I put the garden to bed today. The dried vines and stalks have been pulled up (they’re in a rather messy pile on the balcony, just now), the lids have been sealed, and the bins have been rotated – next year, the beans and squash will have a really good view, and the tomatoes will be tucked between the two patio doors (not sure what’s going in the third one).
I have (from the grocery store) fennel, beets, cabbage, Yukon gold potatoes, baby red potatoes (that I feel I should just plant, honestly), red onions, garlic, leeks, and ¼ of a butternut squash, all sitting in my crisper.
Tonight, I’m doing a London Broil and serving it with the butternut squash, some sort of potato-related item (probably pre-fab gnocchi), and maybe the last of the spinach. I’m also going to (try and) do a pumpkin crème brulee, possibly with a little bit of chocolate in it (recipe below).
It’s… weird. I’ll take it, but it’s weird: It’s about 15C outside today, which is absurdly warm for mid-November. I’m not complaining – as one who walks to work, it’s nice to be doing it without shivering – but it worries me. There should be skins of ice on the morning puddles by now. :-\
Chocolate Pumpkin Crème Brulee
Combine in a sauce pan, and heat on VERY low heat until chocolate is melted:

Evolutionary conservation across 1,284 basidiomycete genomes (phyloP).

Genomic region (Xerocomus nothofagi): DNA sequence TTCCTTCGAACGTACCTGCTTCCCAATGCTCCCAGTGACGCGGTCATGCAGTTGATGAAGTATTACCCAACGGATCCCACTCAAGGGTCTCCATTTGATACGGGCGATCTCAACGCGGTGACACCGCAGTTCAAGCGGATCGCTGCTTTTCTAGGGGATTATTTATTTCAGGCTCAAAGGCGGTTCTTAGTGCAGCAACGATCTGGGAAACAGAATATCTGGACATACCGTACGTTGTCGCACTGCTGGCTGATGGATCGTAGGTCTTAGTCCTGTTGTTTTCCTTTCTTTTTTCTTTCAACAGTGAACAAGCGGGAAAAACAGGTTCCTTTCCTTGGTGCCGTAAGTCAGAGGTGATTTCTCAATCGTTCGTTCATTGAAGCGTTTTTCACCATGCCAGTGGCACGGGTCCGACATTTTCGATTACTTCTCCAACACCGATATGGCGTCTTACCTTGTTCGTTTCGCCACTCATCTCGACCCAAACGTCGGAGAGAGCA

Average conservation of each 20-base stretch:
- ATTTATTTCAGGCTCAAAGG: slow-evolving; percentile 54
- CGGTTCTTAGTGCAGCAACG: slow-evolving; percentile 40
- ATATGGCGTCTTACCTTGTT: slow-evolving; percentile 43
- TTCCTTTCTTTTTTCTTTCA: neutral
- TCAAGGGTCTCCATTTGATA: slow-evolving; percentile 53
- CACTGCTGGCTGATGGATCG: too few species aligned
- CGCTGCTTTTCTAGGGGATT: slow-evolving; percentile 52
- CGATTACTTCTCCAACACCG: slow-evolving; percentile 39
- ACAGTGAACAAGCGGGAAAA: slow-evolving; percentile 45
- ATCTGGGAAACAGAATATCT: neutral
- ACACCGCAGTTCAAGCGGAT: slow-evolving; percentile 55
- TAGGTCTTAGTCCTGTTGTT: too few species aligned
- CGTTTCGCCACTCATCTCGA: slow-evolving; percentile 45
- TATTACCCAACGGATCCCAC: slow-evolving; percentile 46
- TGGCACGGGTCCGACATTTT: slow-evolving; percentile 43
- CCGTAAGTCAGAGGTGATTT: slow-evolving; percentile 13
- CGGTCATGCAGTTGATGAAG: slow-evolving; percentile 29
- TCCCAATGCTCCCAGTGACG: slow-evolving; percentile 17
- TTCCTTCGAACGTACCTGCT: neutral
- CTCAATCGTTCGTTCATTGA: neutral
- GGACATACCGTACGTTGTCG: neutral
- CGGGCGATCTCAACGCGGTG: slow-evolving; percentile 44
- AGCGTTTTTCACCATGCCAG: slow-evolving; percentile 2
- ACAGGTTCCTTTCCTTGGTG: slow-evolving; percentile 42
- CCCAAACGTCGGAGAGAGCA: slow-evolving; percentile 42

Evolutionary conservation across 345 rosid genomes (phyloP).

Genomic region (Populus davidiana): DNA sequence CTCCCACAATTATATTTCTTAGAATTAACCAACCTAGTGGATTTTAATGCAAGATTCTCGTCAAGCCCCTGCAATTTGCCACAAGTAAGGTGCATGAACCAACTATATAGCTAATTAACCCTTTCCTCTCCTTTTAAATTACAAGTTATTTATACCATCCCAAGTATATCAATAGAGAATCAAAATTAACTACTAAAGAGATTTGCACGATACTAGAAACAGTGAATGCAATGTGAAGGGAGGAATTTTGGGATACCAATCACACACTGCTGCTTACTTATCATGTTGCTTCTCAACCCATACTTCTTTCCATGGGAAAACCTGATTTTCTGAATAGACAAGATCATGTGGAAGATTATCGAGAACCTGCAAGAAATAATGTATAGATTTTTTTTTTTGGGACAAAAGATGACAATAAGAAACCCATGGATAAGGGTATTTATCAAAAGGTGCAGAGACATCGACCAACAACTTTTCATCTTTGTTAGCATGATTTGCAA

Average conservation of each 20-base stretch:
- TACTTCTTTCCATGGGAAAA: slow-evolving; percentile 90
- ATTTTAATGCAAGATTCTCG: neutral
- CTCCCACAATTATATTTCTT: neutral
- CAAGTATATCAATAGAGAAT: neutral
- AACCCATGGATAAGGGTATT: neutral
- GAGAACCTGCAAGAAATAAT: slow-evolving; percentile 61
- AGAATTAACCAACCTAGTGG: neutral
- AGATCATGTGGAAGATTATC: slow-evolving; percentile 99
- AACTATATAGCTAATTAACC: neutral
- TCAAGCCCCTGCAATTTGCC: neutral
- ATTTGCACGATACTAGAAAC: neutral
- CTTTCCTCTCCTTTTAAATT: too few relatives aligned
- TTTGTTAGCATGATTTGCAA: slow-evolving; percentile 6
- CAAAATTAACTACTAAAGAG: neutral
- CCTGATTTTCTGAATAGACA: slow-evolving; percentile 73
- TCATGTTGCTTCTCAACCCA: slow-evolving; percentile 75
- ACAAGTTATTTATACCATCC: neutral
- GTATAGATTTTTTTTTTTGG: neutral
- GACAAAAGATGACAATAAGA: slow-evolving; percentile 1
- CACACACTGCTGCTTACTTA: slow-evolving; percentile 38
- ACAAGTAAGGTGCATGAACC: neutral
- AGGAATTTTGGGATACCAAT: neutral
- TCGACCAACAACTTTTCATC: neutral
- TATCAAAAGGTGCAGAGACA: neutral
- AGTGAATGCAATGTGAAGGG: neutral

1 tbsp butter
½ C semi-sweet chocolate chips
1 C thick pumpkin puree
While the chocolate is melting, take a small bowl and blend together:
2 C half-and-half cream
½ C brown sugar
1 tsp vanilla extract
Transfer the custard mixture to a second sauce pan and heat, on low, stirring gently until the mixture thickens and coast the back of a spoon well.
As the mixture begins to thicken, slowly add the chocolate mixture to it, stirring until mixture is thick and well-combined.
Pour the mixture into buttered ramekins (or some other oven-proof glass dish(es), whatever).
Turn the oven on to 300F.
Set the dish(es) of custard in an oven-proof pan of water (so that the water goes up at least one inch – this helps everything cook evenly and – iirc – contributes a bit to the velvety text, if you were wondering).
Bake for about one hour (maybe a little bit less – keep an eye on it).
After removing from the oven, sprinkle custards carefully with brown sugar.
Break out the crème brulee torch and caramelize the sugar.
Chill for a few minutes in the fridge to let the caramelized sugar harden up.
Serve and enjoy.
Meliad the Birch Maiden
 Essentially, it’s a jelly-roll made of meat. You pound out a steak, spread it thickly with ground, seasoned meat-of-your-choice (typically it’s pork, but it could be lamb or something, too), and roll it up on itself. The you broil it. Delicious! 😀
 Potato-based things that are somewhere between pasta and dumplings.
 If you don’t have one of these, you will need to speed-chill the custard dish(es), then pack them in ice and put the sugared-cups under the broiler (at, like, 500F) for a couple of minutes.